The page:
There has been a dramatic increase in the demand for synchrotron radiationfacilities to carry out x-ray crystallographic studies to determine thestructure of biological macromolecules. Existing facilities now struggleto provide scientists with high quality crystallographic beamlines andbeamtime as well as necessary technical support. Primary fundingresponsibilities for individual facilities typically rest with single agencies,but user demand comes from scientists supported by a variety of sponsorsincluding DOE, NSF, and NIH. Tight budgets are making it more difficultfor single agency programs to fund facility operation and also fund theinstrumentation and up-grades needed by the wide range of facility users.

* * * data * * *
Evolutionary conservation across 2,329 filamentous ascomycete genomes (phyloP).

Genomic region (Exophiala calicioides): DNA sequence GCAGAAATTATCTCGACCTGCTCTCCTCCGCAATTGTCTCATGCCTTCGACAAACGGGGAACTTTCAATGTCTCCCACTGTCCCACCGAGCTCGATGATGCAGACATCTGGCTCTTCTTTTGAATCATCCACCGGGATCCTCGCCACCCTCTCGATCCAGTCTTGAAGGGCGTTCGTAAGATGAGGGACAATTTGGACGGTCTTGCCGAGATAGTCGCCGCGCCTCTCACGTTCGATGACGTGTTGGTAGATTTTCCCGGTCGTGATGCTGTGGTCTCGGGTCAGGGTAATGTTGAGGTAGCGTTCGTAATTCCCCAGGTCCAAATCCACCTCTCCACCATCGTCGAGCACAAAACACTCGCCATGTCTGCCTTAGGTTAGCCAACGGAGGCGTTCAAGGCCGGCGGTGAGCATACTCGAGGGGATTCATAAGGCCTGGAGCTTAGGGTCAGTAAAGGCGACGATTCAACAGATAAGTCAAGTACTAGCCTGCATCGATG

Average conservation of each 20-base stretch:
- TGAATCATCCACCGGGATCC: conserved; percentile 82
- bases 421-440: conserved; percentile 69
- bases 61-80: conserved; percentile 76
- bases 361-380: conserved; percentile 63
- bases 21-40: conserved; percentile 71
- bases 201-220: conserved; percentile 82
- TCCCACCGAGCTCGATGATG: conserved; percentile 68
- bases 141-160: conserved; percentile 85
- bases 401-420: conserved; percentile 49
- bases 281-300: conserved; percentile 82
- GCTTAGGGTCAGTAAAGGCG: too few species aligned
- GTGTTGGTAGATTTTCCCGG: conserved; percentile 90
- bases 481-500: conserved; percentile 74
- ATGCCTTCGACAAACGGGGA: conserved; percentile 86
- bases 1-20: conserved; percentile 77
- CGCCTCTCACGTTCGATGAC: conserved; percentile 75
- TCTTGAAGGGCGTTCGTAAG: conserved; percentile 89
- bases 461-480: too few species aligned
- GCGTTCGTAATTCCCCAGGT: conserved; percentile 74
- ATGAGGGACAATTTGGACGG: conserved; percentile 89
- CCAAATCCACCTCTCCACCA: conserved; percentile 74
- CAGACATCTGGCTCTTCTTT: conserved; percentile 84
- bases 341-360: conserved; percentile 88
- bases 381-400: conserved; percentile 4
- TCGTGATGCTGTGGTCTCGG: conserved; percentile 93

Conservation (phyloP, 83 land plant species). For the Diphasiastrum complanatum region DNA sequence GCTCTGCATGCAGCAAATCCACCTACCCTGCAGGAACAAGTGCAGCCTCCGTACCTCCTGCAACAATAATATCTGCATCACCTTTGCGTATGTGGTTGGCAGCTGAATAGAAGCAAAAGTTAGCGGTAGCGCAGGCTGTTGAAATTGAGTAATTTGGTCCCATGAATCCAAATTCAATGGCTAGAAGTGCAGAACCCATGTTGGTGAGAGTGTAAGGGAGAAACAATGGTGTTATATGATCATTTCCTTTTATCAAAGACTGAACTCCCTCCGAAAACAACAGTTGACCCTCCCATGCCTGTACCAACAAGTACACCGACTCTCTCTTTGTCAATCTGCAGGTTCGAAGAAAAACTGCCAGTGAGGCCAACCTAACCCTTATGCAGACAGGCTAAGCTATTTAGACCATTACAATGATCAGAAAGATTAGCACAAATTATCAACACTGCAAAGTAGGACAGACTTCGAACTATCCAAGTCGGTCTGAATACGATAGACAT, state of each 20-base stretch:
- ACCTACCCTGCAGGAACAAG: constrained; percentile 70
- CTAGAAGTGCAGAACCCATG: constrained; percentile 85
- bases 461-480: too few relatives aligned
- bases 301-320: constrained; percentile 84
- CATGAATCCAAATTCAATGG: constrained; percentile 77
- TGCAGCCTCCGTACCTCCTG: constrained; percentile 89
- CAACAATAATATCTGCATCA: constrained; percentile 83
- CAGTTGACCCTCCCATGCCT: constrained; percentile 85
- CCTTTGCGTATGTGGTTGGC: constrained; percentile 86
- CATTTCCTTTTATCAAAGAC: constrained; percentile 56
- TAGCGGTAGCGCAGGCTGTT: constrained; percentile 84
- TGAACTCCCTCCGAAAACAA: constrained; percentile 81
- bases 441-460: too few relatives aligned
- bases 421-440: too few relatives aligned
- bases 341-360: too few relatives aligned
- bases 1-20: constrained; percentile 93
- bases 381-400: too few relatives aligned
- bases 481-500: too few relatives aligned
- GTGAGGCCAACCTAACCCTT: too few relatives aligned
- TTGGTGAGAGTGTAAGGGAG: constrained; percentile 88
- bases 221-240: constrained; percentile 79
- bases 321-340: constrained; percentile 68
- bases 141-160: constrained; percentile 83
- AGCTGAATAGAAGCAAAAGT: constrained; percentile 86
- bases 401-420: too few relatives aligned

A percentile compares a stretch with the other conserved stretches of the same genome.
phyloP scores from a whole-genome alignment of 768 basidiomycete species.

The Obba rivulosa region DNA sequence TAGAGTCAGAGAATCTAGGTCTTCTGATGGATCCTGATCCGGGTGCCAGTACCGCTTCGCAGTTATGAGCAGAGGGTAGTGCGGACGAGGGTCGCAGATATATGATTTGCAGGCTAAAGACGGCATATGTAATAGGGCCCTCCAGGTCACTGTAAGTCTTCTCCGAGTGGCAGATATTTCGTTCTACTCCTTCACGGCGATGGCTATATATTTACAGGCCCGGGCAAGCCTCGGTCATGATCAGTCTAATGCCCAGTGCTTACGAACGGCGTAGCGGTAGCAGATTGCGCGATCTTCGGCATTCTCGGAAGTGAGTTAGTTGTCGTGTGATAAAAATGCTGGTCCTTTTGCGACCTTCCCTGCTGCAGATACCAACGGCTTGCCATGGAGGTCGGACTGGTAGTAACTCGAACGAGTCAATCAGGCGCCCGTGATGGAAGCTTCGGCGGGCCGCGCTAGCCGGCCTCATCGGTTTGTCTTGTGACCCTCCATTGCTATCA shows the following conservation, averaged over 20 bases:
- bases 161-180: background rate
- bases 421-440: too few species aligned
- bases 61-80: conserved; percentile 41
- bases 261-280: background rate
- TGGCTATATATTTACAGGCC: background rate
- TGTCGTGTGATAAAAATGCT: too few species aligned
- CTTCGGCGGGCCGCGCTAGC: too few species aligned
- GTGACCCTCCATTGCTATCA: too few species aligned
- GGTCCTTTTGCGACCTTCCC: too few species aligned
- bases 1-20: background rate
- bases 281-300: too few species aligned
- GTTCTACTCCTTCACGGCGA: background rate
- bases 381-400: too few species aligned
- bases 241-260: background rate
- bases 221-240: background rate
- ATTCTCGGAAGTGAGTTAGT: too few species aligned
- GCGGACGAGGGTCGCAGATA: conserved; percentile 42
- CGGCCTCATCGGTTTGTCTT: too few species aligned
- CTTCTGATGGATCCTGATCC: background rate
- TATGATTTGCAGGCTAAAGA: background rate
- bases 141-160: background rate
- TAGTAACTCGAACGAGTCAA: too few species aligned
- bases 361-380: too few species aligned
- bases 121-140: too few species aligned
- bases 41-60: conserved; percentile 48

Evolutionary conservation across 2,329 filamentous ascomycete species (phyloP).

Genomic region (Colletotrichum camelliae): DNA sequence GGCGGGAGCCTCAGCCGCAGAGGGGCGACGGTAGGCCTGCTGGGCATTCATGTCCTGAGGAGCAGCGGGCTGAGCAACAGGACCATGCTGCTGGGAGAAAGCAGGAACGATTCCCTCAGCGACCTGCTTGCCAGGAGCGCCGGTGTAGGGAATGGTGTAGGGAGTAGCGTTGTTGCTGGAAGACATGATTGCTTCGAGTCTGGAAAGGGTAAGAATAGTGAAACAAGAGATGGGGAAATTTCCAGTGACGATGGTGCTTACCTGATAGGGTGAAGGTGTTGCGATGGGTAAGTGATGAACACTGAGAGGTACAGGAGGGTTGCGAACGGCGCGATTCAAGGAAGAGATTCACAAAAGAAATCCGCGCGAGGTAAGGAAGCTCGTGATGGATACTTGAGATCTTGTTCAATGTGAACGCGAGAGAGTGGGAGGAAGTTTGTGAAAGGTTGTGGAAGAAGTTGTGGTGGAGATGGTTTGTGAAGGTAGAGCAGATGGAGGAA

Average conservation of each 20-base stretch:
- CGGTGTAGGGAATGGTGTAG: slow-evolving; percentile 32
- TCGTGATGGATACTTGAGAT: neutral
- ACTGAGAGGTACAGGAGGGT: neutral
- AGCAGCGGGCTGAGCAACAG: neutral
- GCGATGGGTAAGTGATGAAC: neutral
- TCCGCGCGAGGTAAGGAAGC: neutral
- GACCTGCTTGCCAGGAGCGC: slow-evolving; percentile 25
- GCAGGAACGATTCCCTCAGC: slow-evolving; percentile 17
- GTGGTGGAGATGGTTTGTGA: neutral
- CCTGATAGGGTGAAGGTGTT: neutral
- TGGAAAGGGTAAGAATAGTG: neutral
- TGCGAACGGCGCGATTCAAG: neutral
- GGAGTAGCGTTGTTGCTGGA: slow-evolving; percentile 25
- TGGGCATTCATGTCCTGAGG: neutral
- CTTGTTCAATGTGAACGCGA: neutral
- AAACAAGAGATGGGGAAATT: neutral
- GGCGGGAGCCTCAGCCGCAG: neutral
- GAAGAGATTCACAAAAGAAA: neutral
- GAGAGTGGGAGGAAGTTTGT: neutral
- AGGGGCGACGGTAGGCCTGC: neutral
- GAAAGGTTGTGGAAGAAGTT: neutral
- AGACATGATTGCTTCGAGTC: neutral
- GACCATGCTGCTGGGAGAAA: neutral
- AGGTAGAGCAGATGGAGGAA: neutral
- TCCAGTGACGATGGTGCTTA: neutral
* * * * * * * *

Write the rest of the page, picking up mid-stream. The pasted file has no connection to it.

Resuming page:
To address this problem, the Office of Science and Technology Policycharged an interagency working group to develop an approach to synchrotronfacilities support and planning. Their report, Synchrotron Radiationfor Macromolecular Crystallography, reconfirms that the demand for synchrotronaccess is high and likely to increase even more rapidly given the growingimportance of timely and accurate information in drug discovery, the studyof larger more complex systems including whole viruses and genomics wherethe discovery of new proteins will provide opportunities for understandingprotein structure and functional genomics.
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